Ron DeSantis policy chief cheers Session accomplishes, hints at veto vetting process
TALLAHASSEE, FLA. 2/7/23-Chris Spencer, director of policy & budget for Gov. Ron DeSantis, talks about the Governor’s proposed budget for 2023-24 during the House Appropriations Committee, Tuesday at the Capitol in Tallahassee. COLIN HACKLEY PHOTO

Chris Spencer noted movement on lawsuit abuse, school choice and gender surgery restrictions.

Chris Spencer offered some hint to Florida TaxWatch members at what will survive Gov. Ron DeSantis’ veto pen.

The director of the Governor’s Policy and Budget office said he knows water projects are a “fan favorite” for TaxWatch when it creates its “budget turkey” list each year.

But DeSantis remains proud of water project spending during his tenure. But he’s always focused on three elements: water quality, quantity, and supply. If a project can help in all those areas, it’s chances to survive the Governor’s veto pen are good regardless of whether outside groups mark it as wasteful.

Spencer said there will also be plenty of money going to help after Hurricane Ian and Hurricane Nicole The $4 billion budgeted by the Legislature shows the significance of the event, and of the significance in particular of Ian.

“It’s a significant storm and is going to be the most expensive storm for Florida when this is all said and done,” Spencer said.

The budget is top of mind in Tallahassee right now, and Senate President Kathleen Passidomo said the document will be delivered to the Governor’s Office within days.

But that’s only a portion of the work of the 2023 Legislative Session, which Spencer described as three typical Sessions crammed into one. He touted policy wins for the Governor on numerous fronts, a seeming preface to a presidential campaign DeSantis is expected to announce next week.

“America’s best governor has delivered for Floridians but also for businesses to operate here so that everyone can be self-sufficient and ultimately reach the American dream,” he said.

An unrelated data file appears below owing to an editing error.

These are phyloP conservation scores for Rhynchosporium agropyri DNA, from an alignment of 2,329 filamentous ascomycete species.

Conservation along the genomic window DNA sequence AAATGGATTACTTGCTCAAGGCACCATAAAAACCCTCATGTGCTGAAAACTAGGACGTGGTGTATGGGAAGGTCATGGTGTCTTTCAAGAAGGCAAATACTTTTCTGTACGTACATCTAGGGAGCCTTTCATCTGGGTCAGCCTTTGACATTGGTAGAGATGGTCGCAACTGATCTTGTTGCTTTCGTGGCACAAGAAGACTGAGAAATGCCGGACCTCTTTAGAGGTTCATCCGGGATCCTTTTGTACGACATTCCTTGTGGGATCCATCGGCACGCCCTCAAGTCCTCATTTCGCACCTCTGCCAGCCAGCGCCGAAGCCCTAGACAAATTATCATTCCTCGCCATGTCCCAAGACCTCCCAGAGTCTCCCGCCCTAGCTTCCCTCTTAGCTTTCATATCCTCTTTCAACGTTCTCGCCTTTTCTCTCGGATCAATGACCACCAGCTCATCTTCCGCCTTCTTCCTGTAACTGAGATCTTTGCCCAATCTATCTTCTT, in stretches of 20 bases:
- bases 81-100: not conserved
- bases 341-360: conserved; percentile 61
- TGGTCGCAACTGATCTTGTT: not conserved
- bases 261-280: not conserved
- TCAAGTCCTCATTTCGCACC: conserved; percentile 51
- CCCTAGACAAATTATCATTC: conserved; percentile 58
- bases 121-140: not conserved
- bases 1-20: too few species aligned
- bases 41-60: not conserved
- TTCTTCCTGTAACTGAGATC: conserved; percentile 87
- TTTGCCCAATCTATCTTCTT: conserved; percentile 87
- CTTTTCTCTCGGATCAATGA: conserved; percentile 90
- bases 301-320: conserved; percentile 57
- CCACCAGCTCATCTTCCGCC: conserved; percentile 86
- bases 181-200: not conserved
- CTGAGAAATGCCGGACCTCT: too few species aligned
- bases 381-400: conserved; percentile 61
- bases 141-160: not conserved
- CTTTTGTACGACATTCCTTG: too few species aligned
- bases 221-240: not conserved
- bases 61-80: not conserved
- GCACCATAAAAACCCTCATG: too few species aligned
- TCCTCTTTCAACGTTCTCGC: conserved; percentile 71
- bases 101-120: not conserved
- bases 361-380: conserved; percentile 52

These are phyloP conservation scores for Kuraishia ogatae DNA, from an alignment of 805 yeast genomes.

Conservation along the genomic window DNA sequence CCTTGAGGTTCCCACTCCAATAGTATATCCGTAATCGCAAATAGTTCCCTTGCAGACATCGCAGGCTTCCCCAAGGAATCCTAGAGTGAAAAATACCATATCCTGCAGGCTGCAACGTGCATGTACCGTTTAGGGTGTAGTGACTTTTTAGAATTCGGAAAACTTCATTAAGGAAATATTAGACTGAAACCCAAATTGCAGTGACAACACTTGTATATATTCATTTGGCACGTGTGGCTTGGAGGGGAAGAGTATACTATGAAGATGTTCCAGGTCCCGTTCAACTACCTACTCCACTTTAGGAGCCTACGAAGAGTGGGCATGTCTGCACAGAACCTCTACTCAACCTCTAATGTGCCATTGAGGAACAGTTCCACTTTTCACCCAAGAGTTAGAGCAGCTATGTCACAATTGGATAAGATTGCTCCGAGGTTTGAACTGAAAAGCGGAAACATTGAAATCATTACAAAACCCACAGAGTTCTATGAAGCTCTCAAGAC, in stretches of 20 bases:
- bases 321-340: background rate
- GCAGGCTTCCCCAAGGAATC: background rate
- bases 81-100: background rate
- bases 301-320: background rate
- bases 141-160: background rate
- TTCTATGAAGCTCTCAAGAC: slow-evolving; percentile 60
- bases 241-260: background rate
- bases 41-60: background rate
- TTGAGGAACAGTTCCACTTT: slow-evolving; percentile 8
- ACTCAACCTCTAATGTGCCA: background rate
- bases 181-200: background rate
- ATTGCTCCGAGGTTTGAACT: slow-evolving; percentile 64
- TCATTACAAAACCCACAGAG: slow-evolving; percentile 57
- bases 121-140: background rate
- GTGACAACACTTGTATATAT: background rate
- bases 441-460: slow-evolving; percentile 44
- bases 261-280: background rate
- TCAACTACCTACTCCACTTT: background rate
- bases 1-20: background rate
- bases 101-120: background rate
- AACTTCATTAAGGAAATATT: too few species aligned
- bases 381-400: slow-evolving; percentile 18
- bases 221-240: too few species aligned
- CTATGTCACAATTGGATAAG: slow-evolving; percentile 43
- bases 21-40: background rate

Spencer said it was a chief objective of the Governor to stop “genital mutilation for minors,” a reference to a ban on gender-affirming care for children DeSantis signed on Wednesday.

He also pointed to passage of a voucher bill — “finally, universal school choice” — as a major achievement. He largely credited Speaker Paul Renner for making the legislation a priority.

He also said legislation tackling lawsuit abuse represented a decade worth of work finally wrapped in a whole legislative package to address attorney fee multipliers, cost clawbacks and fraud on consumers. That’s critical in a state that sees 70% of the litigation around insurance claims in the country.

The Governor’s Office believes the legislation will lead to cost reductions for Florida insurance policyholders, but urged patience, noting it takes two to three years for such reform to be reflected in price schedules.

“We think it’s going to reduce rates,” Spencer said. “If it doesn’t, come see me.”

Jacob Ogles

Jacob Ogles has covered politics in Florida since 2000 for regional outlets including SRQ Magazine in Sarasota, The News-Press in Fort Myers and The Daily Commercial in Leesburg. His work has appeared nationally in The Advocate, Wired and other publications. Events like SRQ’s Where The Votes Are workshops made Ogles one of Southwest Florida’s most respected political analysts, and outlets like WWSB ABC 7 and WSRQ Sarasota have featured his insights. He can be reached at [email protected].


  • Bob Yougar

    May 19, 2023 at 7:46 am

    Vengeful Christians running amok with your tax dollars (no you don’t pay state income tax, yes you do get tax dollars per person from President Joe Biden).

    Goodbye 77,000 Disney jobs 🏰

  • Dont Say FLA

    May 19, 2023 at 10:23 am

    Why is Florida Gov Rhonda proud of their water project achievements when Georgia’s Gov Kemp obliterated Rhonda and Alabama, with Georgia retaining total control over the water flow via the Chattahoochee River to Apalachicola Bay. Ivy League Rhonda got whooped by a University of Georgia Grad. No wonder people are saying Yarvard and Hale pay Rhonda to keep quiet about his Ivy League status.

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